In part the volume of passengers at Atlanta Hartsfield-Jackson is because, unlike other major metropolitan areas — New York, San Francisco, Miami, Los Angeles, Chicago, Dallas, Houston — the Atlanta area doesn’t have a second (or third) airport.
There’s been plans for a second airport since the 1970s when the city acquired about 10,000 acres in Paulding County (40 miles from the city) to build one. They still own the land. Allegiant, for one, has expressed interest in flying there should a single runway airport get built.
The new airport received FAA approvals in 2014 leaving only an environmental study in the way of final approval for commercial service that would justify building the facility. But Delta has been fighting tooth and nail against the facility — and finally drove a nail into its coffin.
There’s no negotiator in the airline business today like Delta. They squeezed American Express as its losing Costco for a new deal worth $2 billion even as the miles American Express buys are worth less. They squeeze airline partners into joint ventures. They squeeze aircraft manufacturers. That’s fair, of course. To borrow a phrase, in any 50-50 deal Delta takes the hyphen.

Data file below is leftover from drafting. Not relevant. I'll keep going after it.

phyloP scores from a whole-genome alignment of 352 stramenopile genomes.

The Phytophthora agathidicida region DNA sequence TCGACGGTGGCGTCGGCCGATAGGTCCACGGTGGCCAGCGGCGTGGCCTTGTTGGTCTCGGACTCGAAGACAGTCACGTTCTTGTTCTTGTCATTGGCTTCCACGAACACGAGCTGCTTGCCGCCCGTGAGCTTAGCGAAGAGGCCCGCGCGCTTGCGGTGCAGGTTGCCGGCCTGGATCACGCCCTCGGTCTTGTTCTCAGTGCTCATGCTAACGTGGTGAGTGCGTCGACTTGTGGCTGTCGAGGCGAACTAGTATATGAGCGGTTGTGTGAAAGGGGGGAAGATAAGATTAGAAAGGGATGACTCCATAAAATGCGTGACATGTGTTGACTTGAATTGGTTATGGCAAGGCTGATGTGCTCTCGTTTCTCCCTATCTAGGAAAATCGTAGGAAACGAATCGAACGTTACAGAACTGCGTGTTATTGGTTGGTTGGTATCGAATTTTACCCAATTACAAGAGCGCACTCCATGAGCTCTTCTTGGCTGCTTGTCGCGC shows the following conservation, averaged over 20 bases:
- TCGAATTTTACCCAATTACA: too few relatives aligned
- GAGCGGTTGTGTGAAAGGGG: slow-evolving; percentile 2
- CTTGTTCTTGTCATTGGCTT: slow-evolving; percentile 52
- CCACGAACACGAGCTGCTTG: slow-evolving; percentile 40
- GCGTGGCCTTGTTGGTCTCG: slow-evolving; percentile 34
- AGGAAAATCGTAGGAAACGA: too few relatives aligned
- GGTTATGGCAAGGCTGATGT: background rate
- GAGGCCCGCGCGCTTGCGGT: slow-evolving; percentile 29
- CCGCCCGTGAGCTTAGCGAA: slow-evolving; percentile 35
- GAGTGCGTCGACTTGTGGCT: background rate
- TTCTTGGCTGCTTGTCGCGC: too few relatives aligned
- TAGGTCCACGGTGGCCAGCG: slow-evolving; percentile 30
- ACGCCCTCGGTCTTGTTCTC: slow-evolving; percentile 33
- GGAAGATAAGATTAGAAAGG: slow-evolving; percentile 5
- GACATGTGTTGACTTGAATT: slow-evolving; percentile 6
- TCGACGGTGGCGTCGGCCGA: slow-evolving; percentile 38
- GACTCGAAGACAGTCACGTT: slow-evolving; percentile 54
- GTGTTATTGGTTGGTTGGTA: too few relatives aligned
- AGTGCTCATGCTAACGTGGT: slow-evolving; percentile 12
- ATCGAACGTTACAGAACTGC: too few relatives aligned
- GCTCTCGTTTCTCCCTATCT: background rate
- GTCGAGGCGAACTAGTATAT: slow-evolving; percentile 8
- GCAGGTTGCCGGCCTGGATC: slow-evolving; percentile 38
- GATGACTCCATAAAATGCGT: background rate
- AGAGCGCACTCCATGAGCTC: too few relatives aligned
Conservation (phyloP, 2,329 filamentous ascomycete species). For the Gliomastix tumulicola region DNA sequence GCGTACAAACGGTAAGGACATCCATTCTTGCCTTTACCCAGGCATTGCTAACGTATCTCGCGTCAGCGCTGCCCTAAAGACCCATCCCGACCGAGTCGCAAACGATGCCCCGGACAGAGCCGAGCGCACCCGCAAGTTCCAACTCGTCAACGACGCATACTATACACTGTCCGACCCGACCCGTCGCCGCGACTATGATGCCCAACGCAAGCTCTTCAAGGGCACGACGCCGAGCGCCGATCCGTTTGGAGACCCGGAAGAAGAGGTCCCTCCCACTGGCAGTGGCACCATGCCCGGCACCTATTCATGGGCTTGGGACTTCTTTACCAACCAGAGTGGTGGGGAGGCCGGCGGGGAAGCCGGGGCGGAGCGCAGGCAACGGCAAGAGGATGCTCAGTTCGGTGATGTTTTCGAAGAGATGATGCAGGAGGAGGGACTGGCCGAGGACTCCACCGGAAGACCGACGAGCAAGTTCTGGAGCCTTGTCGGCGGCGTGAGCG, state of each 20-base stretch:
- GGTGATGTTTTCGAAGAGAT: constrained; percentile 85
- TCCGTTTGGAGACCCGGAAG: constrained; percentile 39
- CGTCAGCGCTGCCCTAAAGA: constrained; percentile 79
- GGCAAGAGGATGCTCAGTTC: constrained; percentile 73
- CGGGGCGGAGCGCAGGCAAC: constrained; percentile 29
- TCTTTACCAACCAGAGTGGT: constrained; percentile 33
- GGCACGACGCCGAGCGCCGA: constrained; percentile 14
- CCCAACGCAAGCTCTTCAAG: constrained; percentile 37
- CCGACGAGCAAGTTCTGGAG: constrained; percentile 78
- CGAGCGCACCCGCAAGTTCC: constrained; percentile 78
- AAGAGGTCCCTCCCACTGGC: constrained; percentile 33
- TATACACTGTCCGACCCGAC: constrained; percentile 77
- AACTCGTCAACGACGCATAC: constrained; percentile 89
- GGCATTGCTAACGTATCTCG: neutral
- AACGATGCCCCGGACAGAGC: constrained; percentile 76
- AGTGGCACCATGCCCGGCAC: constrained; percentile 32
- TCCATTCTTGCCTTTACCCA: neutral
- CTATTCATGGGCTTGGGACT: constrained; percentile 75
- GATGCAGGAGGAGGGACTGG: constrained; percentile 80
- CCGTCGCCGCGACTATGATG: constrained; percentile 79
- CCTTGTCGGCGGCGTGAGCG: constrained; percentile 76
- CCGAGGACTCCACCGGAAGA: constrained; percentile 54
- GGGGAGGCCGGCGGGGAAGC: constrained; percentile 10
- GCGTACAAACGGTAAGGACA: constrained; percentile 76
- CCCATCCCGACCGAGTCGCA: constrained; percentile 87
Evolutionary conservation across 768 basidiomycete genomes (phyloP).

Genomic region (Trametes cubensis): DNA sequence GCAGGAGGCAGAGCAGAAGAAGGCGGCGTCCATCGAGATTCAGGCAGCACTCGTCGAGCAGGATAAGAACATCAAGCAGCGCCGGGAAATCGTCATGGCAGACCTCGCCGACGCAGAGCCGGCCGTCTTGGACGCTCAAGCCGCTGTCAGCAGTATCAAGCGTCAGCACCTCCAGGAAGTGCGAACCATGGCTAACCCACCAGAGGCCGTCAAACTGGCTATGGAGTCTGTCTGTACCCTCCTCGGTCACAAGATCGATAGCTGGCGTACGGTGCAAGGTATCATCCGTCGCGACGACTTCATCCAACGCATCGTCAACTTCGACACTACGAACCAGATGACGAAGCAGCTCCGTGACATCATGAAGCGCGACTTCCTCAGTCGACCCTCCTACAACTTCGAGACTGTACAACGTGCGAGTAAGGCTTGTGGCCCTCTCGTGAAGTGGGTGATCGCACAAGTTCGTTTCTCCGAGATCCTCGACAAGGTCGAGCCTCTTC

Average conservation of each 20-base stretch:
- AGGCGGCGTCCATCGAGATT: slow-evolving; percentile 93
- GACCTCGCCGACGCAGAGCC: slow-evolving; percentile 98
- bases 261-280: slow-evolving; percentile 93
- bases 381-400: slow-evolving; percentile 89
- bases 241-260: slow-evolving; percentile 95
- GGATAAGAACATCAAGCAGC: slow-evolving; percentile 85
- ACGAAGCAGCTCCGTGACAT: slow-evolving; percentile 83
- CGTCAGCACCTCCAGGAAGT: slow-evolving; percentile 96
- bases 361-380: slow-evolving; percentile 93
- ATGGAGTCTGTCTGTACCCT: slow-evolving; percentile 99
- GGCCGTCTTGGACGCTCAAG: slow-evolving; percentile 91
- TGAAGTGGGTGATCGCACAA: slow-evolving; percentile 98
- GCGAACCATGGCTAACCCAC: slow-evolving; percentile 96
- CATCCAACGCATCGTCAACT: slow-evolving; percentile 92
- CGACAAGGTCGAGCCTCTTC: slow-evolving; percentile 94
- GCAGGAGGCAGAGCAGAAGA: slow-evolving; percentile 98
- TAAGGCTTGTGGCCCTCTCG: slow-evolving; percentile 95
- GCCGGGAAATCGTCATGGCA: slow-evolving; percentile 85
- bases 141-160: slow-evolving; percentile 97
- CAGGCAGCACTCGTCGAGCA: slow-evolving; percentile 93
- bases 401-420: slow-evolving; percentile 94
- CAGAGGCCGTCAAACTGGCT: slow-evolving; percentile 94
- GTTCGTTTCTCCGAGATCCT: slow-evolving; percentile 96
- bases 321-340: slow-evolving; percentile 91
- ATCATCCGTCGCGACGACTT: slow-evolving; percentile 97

They also squeeze governments for subsidies. They extort politicians (and use carrots, too, comping elite status to Georgia politicians). They buy stakes in subsidized airlines. They take big subsidies directly.
Their government affairs capability pushes forward with the goal of reducing competition and raising prices. That’s behind their campaign to limit service to the US by the big Gulf airlines. It’s behind their opposition to a new airport in Atlanta.
It states that the city of Atlanta “does not currently plan to and will not own or operate any other commercial service airport” other than Hartsfield-Jackson, “and will not include any other airports of any type, as a part of any City airport system,” according to the agreement to be weighed by the city council.
Make no mistake, anything Delta lobbies for is in its own cronyist interests — to protect and extend its advantages over competitors.